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Kelp Forest Hydrodynamics

Investigating how kelp forests influence waves, sediment, currents, and ocean chemistry.

Working to Protect the Shorelines Using Kelp Forest Restoration Techniques

Frequent storms and larger waves pounding the Southern California coastline are major causes for concern if we hope to preserve our beaches and rocky shorelines for future generations to enjoy. The Bay Foundation (TBF) spearheaded a study to investigate how we can protect our shorelines using kelp forest restoration techniques.

A variety of tools are used to measure physical, chemical, and biological responses to the presence of kelp in our study sites.

  • Acoustic Doppler Current Profilers (ADCPs): These instruments measure changes in current flow using the “Doppler effect” which uses sound waves scattered back from particles within the water column to measure water movement around the instrument.
  • Pressure Sensors: These instruments measure wave and tide data by sensing pressure differences in the water. As a surface wave passes over a subsurface pressure sensor, the elevation and depression of the sea surface cause a pressure disturbance that is then measured by the sensor.
  • Temperature Loggers: These instruments take timed measurements of the water temperature surrounding the instrument. When placed in varying depths, this data can help us understand stratification and mixing throughout the water column.
  • Niskin Bottles: Specialized containers that allow researchers to take water samples at predetermined depths in the water column to analyze chemical components of the sea water, such as dissolved oxygen and pH.
  • Biological Monitoring: SCUBA-based underwater surveys will quantify the growth of kelp over time, and the presence of invertebrates and fish in response to the increase in kelp density.

 

The Kelp Forest Hydrodynamics Study, led by Dr. Kristen Elsmore and Dr. Brian Gaylord of University of California, Davis, and Dr. Kerry J. Nickols of California State University Northridge, helped to inform how kelp forests influence current patterns, wave velocity, and sediment transport off the coast of the Palos Verdes Peninsula. Water chemistry studies were done in conjunction with University of California, Los Angeles, Institute of Environment and Sustainability.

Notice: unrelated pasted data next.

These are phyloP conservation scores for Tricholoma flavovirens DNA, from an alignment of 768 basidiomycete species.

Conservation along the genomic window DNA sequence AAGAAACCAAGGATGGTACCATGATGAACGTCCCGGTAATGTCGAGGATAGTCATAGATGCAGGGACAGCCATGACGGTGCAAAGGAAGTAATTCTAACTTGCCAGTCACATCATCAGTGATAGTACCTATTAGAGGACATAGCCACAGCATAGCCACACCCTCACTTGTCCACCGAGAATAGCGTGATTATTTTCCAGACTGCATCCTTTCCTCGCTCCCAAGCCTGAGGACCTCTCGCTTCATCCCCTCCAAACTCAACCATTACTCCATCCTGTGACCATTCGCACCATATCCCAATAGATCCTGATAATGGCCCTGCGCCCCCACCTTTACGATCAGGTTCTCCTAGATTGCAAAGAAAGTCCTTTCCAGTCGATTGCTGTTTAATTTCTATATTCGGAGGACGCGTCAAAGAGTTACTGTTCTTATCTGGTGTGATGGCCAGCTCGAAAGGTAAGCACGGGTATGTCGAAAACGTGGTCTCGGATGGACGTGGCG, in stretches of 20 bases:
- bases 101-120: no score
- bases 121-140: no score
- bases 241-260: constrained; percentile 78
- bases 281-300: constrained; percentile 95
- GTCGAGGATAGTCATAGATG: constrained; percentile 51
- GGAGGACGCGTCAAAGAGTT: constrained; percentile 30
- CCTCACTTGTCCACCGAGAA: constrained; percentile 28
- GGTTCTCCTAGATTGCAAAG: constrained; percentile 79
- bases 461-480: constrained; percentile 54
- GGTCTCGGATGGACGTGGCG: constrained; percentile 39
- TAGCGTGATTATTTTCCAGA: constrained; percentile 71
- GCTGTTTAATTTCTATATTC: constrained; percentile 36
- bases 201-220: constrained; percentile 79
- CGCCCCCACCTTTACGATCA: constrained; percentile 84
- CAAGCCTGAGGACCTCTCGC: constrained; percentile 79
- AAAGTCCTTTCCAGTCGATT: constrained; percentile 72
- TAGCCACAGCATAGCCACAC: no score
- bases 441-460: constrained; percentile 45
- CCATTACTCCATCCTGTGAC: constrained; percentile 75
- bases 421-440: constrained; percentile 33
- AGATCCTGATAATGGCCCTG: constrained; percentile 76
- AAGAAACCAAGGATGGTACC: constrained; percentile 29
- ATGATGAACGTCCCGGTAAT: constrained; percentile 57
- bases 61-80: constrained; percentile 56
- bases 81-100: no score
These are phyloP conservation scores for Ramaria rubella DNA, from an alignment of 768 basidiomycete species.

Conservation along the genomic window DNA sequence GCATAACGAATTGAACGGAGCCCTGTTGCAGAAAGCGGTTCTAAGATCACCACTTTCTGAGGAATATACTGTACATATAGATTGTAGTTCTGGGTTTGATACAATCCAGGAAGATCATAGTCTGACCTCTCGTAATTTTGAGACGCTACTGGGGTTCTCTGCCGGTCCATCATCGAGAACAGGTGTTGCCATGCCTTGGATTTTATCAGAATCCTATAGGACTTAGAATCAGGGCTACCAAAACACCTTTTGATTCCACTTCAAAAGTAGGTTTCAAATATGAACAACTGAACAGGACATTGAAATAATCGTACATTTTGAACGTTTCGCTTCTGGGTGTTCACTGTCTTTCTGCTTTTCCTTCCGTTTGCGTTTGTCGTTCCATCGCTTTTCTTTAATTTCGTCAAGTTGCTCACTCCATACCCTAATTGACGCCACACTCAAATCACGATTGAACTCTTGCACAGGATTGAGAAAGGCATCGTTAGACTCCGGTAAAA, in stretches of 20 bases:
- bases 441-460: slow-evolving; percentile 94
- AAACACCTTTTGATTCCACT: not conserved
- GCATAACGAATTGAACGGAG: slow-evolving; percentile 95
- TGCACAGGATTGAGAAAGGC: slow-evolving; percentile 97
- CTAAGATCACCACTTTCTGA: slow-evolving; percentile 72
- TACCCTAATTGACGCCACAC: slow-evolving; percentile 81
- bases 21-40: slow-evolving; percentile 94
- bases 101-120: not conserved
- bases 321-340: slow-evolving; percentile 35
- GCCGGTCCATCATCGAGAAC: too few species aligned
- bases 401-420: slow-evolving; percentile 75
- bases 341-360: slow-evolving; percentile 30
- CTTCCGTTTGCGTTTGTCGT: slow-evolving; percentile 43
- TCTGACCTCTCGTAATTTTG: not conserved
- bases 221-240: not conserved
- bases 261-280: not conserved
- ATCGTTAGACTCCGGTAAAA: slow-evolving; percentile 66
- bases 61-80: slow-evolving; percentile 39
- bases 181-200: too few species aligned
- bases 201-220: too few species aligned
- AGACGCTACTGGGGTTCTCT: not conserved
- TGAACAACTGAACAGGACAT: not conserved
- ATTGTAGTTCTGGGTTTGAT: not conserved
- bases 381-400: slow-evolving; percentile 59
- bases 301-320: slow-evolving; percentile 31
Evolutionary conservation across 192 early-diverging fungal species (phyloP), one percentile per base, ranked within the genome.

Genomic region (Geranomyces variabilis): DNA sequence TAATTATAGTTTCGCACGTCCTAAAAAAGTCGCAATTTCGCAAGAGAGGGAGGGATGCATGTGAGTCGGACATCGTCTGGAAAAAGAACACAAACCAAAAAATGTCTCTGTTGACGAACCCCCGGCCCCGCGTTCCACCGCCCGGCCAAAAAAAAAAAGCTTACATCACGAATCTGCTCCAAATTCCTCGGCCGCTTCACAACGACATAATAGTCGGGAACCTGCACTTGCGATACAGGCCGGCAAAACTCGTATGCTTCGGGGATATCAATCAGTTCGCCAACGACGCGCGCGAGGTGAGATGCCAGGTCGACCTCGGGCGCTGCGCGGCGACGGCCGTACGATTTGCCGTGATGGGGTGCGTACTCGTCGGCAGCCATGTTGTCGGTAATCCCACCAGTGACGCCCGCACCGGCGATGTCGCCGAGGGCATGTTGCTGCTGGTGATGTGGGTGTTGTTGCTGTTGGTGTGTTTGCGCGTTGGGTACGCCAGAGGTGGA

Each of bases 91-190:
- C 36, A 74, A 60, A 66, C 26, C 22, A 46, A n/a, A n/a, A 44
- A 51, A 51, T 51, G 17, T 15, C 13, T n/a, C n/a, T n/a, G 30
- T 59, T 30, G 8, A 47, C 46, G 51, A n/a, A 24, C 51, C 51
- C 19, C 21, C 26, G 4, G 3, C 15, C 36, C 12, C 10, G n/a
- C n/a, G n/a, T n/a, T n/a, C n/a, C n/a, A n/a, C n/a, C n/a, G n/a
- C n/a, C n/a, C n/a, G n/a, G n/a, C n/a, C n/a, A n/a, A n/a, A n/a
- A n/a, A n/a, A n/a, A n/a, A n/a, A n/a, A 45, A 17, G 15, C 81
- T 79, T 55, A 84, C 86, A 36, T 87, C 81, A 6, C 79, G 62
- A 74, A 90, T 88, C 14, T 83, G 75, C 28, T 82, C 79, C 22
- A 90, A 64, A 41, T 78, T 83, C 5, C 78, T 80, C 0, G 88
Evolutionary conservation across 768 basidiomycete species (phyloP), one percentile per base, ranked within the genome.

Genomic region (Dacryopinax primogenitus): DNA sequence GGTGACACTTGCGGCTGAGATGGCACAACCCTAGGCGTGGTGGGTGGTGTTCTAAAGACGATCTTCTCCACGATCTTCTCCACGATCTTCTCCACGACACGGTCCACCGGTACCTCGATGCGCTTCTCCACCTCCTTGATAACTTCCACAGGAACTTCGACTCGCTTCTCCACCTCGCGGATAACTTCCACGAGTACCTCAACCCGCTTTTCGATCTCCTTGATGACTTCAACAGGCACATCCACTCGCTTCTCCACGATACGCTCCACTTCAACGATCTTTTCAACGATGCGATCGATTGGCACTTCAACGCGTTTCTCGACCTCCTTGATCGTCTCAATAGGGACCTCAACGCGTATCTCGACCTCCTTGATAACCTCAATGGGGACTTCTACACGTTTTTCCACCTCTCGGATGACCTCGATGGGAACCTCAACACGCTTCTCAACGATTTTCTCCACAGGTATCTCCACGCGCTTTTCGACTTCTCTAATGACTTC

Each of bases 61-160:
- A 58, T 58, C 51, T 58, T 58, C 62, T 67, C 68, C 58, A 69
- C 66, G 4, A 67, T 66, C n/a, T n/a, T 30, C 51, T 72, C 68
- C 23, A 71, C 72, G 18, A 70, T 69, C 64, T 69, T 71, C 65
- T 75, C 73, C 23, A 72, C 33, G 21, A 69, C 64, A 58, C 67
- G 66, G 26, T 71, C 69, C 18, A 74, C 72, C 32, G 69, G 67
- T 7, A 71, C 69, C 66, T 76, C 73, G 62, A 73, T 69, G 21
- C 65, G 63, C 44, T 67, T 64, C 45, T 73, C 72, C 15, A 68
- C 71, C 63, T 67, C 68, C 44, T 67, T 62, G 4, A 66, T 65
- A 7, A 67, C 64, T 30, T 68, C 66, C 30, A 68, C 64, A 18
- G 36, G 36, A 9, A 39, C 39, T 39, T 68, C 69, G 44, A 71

Project Highlights

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Mature Kelp Forests May Help Mitigate the Effects of Climate Change

This dense underwater forest changes the way water and sediment move inshore from the deep ocean, and along the California coastline. Mature kelp forests have the potential to dampen the effects of waves before they reach our beaches and shorelines, to help mitigate the effects of climate change in the future.

Kelp Forest Restoration Sites Make Perfect Study Areas

TBF’s kelp forest restoration sites allow instruments to measure physical, chemical, and biological data before the presence of kelp in an urchin barren, and after the presence of kelp when restoration work is complete.

Recording Physical Oceanographic Data as Kelp Recovers

Instruments that measure current flow, wave attenuation, and stratification are placed in our restoration sites, which start out as urchin barrens with little to no kelp influencing water flow. The instruments continuously record physical oceanographic data as kelp recovers and grows into dense, healthy kelp forests, reaching from the ocean floor to the water surface and forming a thick canopy.

Mature Kelp Forests May Help Mitigate the Effects of Climate Change

This dense underwater forest changes the way water and sediment move inshore from the deep ocean, and along the California coastline. Mature kelp forests have the potential to dampen the effects of waves before they reach our beaches and shorelines, to help mitigate the effects of climate change in the future.

Kelp Forest Restoration Sites Make Perfect Study Areas

TBF’s kelp forest restoration sites allow instruments to measure physical, chemical, and biological data before the presence of kelp in an urchin barren, and after the presence of kelp when restoration work is complete.

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